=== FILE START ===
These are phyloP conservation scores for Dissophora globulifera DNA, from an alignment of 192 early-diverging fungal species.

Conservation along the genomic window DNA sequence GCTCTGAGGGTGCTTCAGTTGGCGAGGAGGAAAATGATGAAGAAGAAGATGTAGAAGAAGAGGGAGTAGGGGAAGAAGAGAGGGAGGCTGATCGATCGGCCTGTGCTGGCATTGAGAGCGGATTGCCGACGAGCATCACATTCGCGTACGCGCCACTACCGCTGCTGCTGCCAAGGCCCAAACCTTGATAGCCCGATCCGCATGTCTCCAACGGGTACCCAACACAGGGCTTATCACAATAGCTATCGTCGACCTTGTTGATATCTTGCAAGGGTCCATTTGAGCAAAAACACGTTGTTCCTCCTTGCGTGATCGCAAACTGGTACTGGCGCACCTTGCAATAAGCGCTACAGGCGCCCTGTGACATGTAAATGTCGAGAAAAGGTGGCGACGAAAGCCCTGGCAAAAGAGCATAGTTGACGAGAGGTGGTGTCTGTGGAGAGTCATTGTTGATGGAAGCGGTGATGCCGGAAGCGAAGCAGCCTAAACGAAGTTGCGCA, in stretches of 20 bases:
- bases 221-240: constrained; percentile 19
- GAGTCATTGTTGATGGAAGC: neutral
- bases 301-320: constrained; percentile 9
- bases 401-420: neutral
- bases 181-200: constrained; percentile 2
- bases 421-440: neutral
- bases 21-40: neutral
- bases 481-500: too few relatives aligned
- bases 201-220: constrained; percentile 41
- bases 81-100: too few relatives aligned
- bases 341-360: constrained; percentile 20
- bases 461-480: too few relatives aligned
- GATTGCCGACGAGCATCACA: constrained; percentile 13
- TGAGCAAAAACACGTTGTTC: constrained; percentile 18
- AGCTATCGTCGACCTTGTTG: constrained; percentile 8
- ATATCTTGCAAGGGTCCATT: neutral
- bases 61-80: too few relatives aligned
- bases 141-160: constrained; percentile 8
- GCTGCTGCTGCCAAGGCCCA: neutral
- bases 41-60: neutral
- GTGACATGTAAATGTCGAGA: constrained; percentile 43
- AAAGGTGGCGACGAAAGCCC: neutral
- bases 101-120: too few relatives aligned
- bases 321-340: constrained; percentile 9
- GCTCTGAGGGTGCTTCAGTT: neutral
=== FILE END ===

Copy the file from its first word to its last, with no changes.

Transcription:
These are phyloP conservation scores for Dissophora globulifera DNA, from an alignment of 192 early-diverging fungal species.

Conservation along the genomic window DNA sequence GCTCTGAGGGTGCTTCAGTTGGCGAGGAGGAAAATGATGAAGAAGAAGATGTAGAAGAAGAGGGAGTAGGGGAAGAAGAGAGGGAGGCTGATCGATCGGCCTGTGCTGGCATTGAGAGCGGATTGCCGACGAGCATCACATTCGCGTACGCGCCACTACCGCTGCTGCTGCCAAGGCCCAAACCTTGATAGCCCGATCCGCATGTCTCCAACGGGTACCCAACACAGGGCTTATCACAATAGCTATCGTCGACCTTGTTGATATCTTGCAAGGGTCCATTTGAGCAAAAACACGTTGTTCCTCCTTGCGTGATCGCAAACTGGTACTGGCGCACCTTGCAATAAGCGCTACAGGCGCCCTGTGACATGTAAATGTCGAGAAAAGGTGGCGACGAAAGCCCTGGCAAAAGAGCATAGTTGACGAGAGGTGGTGTCTGTGGAGAGTCATTGTTGATGGAAGCGGTGATGCCGGAAGCGAAGCAGCCTAAACGAAGTTGCGCA, in stretches of 20 bases:
- bases 221-240: constrained; percentile 19
- GAGTCATTGTTGATGGAAGC: neutral
- bases 301-320: constrained; percentile 9
- bases 401-420: neutral
- bases 181-200: constrained; percentile 2
- bases 421-440: neutral
- bases 21-40: neutral
- bases 481-500: too few relatives aligned
- bases 201-220: constrained; percentile 41
- bases 81-100: too few relatives aligned
- bases 341-360: constrained; percentile 20
- bases 461-480: too few relatives aligned
- GATTGCCGACGAGCATCACA: constrained; percentile 13
- TGAGCAAAAACACGTTGTTC: constrained; percentile 18
- AGCTATCGTCGACCTTGTTG: constrained; percentile 8
- ATATCTTGCAAGGGTCCATT: neutral
- bases 61-80: too few relatives aligned
- bases 141-160: constrained; percentile 8
- GCTGCTGCTGCCAAGGCCCA: neutral
- bases 41-60: neutral
- GTGACATGTAAATGTCGAGA: constrained; percentile 43
- AAAGGTGGCGACGAAAGCCC: neutral
- bases 101-120: too few relatives aligned
- bases 321-340: constrained; percentile 9
- GCTCTGAGGGTGCTTCAGTT: neutral